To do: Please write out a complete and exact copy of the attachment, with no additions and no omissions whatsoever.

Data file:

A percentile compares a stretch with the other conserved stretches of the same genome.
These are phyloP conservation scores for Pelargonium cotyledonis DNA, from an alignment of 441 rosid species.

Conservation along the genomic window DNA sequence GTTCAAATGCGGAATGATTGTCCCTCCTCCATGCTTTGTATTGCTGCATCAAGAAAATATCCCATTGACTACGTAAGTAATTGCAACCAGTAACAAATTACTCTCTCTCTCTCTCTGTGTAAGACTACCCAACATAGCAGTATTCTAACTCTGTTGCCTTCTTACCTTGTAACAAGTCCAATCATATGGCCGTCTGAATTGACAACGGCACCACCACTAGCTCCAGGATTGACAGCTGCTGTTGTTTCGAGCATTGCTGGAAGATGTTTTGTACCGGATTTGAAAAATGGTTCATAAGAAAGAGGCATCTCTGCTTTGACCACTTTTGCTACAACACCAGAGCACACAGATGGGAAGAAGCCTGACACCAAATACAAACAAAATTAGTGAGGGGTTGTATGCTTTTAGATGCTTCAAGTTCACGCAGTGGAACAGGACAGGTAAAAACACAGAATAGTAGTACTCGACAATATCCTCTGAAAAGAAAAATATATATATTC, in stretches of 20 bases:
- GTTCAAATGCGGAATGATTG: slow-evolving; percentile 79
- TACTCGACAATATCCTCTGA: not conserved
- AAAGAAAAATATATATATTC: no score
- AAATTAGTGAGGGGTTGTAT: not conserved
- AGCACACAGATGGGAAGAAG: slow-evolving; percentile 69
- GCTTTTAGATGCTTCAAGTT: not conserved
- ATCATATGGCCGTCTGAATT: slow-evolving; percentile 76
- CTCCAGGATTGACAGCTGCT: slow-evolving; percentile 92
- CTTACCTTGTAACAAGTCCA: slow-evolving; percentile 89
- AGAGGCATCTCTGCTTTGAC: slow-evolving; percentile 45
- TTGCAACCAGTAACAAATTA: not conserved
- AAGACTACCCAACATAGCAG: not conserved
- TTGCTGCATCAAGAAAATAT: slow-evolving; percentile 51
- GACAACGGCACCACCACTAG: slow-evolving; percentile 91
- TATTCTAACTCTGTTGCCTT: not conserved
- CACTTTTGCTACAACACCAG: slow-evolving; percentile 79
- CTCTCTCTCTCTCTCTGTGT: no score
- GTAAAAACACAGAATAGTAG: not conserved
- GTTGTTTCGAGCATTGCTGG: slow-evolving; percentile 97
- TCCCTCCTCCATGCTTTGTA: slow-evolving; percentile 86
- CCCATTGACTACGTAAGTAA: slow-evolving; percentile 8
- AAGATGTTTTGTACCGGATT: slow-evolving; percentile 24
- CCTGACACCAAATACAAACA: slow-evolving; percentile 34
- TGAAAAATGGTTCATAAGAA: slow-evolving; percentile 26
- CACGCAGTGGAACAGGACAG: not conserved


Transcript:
A percentile compares a stretch with the other conserved stretches of the same genome.
These are phyloP conservation scores for Pelargonium cotyledonis DNA, from an alignment of 441 rosid species.

Conservation along the genomic window DNA sequence GTTCAAATGCGGAATGATTGTCCCTCCTCCATGCTTTGTATTGCTGCATCAAGAAAATATCCCATTGACTACGTAAGTAATTGCAACCAGTAACAAATTACTCTCTCTCTCTCTCTGTGTAAGACTACCCAACATAGCAGTATTCTAACTCTGTTGCCTTCTTACCTTGTAACAAGTCCAATCATATGGCCGTCTGAATTGACAACGGCACCACCACTAGCTCCAGGATTGACAGCTGCTGTTGTTTCGAGCATTGCTGGAAGATGTTTTGTACCGGATTTGAAAAATGGTTCATAAGAAAGAGGCATCTCTGCTTTGACCACTTTTGCTACAACACCAGAGCACACAGATGGGAAGAAGCCTGACACCAAATACAAACAAAATTAGTGAGGGGTTGTATGCTTTTAGATGCTTCAAGTTCACGCAGTGGAACAGGACAGGTAAAAACACAGAATAGTAGTACTCGACAATATCCTCTGAAAAGAAAAATATATATATTC, in stretches of 20 bases:
- GTTCAAATGCGGAATGATTG: slow-evolving; percentile 79
- TACTCGACAATATCCTCTGA: not conserved
- AAAGAAAAATATATATATTC: no score
- AAATTAGTGAGGGGTTGTAT: not conserved
- AGCACACAGATGGGAAGAAG: slow-evolving; percentile 69
- GCTTTTAGATGCTTCAAGTT: not conserved
- ATCATATGGCCGTCTGAATT: slow-evolving; percentile 76
- CTCCAGGATTGACAGCTGCT: slow-evolving; percentile 92
- CTTACCTTGTAACAAGTCCA: slow-evolving; percentile 89
- AGAGGCATCTCTGCTTTGAC: slow-evolving; percentile 45
- TTGCAACCAGTAACAAATTA: not conserved
- AAGACTACCCAACATAGCAG: not conserved
- TTGCTGCATCAAGAAAATAT: slow-evolving; percentile 51
- GACAACGGCACCACCACTAG: slow-evolving; percentile 91
- TATTCTAACTCTGTTGCCTT: not conserved
- CACTTTTGCTACAACACCAG: slow-evolving; percentile 79
- CTCTCTCTCTCTCTCTGTGT: no score
- GTAAAAACACAGAATAGTAG: not conserved
- GTTGTTTCGAGCATTGCTGG: slow-evolving; percentile 97
- TCCCTCCTCCATGCTTTGTA: slow-evolving; percentile 86
- CCCATTGACTACGTAAGTAA: slow-evolving; percentile 8
- AAGATGTTTTGTACCGGATT: slow-evolving; percentile 24
- CCTGACACCAAATACAAACA: slow-evolving; percentile 34
- TGAAAAATGGTTCATAAGAA: slow-evolving; percentile 26
- CACGCAGTGGAACAGGACAG: not conserved